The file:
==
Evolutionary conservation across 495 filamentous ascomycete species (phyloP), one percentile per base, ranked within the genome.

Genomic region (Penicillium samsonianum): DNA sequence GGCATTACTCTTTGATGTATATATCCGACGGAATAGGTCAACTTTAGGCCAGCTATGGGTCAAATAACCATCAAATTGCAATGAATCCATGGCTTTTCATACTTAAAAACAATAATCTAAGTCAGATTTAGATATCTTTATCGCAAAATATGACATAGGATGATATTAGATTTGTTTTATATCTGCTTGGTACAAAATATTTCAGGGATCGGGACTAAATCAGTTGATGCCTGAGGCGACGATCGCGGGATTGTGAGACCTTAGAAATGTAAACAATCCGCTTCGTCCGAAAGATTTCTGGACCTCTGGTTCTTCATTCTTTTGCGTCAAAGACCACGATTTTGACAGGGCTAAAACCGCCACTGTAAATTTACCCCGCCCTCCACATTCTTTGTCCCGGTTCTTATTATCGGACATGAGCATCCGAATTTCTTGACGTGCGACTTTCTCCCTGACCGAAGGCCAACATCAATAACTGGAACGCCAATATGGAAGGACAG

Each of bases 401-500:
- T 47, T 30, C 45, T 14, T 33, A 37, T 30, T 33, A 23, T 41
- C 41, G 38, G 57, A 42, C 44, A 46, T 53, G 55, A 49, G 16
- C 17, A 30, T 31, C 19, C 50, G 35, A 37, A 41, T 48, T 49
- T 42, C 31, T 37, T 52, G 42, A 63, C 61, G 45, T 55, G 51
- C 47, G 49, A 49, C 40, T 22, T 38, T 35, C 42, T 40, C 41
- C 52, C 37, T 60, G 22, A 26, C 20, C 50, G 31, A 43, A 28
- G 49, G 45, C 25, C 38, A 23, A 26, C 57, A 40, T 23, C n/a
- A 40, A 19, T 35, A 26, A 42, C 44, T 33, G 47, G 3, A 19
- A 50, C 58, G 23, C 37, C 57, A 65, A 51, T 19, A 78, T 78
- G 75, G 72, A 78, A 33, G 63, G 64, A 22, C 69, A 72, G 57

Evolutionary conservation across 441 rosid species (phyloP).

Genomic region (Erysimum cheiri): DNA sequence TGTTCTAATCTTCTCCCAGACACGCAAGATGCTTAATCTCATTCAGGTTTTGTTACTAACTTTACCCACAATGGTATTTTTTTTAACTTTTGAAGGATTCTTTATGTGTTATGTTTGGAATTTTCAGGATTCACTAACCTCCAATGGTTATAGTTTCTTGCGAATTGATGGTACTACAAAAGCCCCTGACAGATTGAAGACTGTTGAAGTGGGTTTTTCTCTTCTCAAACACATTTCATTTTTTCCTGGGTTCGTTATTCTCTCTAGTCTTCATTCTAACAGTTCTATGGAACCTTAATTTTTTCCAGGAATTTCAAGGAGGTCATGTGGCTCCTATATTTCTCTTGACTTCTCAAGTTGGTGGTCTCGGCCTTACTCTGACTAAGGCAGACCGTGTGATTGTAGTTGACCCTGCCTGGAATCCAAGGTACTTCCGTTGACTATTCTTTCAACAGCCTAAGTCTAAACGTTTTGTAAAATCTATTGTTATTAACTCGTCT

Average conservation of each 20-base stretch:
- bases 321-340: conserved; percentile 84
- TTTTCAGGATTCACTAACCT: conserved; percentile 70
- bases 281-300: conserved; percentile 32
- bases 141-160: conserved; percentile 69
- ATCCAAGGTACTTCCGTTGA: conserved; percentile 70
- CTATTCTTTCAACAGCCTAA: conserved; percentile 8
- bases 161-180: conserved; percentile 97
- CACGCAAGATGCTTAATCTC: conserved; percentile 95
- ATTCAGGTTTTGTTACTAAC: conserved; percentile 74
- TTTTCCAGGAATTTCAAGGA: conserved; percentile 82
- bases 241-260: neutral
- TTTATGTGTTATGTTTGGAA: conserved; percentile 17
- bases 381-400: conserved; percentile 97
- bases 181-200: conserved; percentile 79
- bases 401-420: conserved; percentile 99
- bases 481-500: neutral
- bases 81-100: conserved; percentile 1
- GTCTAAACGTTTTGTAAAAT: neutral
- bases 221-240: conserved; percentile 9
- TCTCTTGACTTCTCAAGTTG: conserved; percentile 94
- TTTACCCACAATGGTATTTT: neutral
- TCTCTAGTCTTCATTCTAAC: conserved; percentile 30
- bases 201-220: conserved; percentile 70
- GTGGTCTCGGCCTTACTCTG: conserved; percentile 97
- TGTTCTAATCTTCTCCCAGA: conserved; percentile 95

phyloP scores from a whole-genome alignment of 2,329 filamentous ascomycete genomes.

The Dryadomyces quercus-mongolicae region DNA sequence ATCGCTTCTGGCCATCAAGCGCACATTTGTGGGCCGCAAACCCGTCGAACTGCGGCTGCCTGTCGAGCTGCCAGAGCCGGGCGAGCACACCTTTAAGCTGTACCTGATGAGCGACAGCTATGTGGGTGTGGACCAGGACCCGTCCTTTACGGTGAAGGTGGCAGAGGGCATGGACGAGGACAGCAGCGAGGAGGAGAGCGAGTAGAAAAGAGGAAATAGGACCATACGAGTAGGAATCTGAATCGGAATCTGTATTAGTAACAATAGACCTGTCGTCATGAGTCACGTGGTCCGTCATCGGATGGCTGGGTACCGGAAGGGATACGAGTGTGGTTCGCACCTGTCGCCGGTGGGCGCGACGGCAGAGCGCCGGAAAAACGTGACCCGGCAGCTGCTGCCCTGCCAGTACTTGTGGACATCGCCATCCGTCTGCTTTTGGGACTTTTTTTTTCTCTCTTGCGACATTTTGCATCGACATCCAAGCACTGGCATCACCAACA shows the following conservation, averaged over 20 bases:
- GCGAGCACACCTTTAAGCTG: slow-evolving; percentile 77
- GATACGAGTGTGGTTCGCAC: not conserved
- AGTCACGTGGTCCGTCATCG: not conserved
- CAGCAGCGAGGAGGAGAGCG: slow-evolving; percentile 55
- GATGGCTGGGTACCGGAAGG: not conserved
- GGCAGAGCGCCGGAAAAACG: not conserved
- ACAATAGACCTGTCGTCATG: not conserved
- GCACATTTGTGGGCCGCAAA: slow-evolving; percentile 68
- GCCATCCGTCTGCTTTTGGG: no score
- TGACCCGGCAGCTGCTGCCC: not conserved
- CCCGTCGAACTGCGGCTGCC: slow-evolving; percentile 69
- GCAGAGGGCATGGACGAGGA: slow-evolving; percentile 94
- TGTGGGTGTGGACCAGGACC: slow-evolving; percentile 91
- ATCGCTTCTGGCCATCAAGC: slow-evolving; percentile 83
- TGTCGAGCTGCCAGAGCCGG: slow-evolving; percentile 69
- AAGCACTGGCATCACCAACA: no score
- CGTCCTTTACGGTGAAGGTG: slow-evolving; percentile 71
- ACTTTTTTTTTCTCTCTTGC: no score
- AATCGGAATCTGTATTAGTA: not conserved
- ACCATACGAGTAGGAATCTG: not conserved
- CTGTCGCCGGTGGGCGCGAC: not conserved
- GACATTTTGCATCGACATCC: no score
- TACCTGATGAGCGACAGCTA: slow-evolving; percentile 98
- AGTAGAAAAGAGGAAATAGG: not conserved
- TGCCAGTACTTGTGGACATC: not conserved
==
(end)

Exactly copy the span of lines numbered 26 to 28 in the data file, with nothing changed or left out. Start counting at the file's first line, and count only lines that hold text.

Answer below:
- TTTTCCAGGAATTTCAAGGA: conserved; percentile 82
- bases 241-260: neutral
- TTTATGTGTTATGTTTGGAA: conserved; percentile 17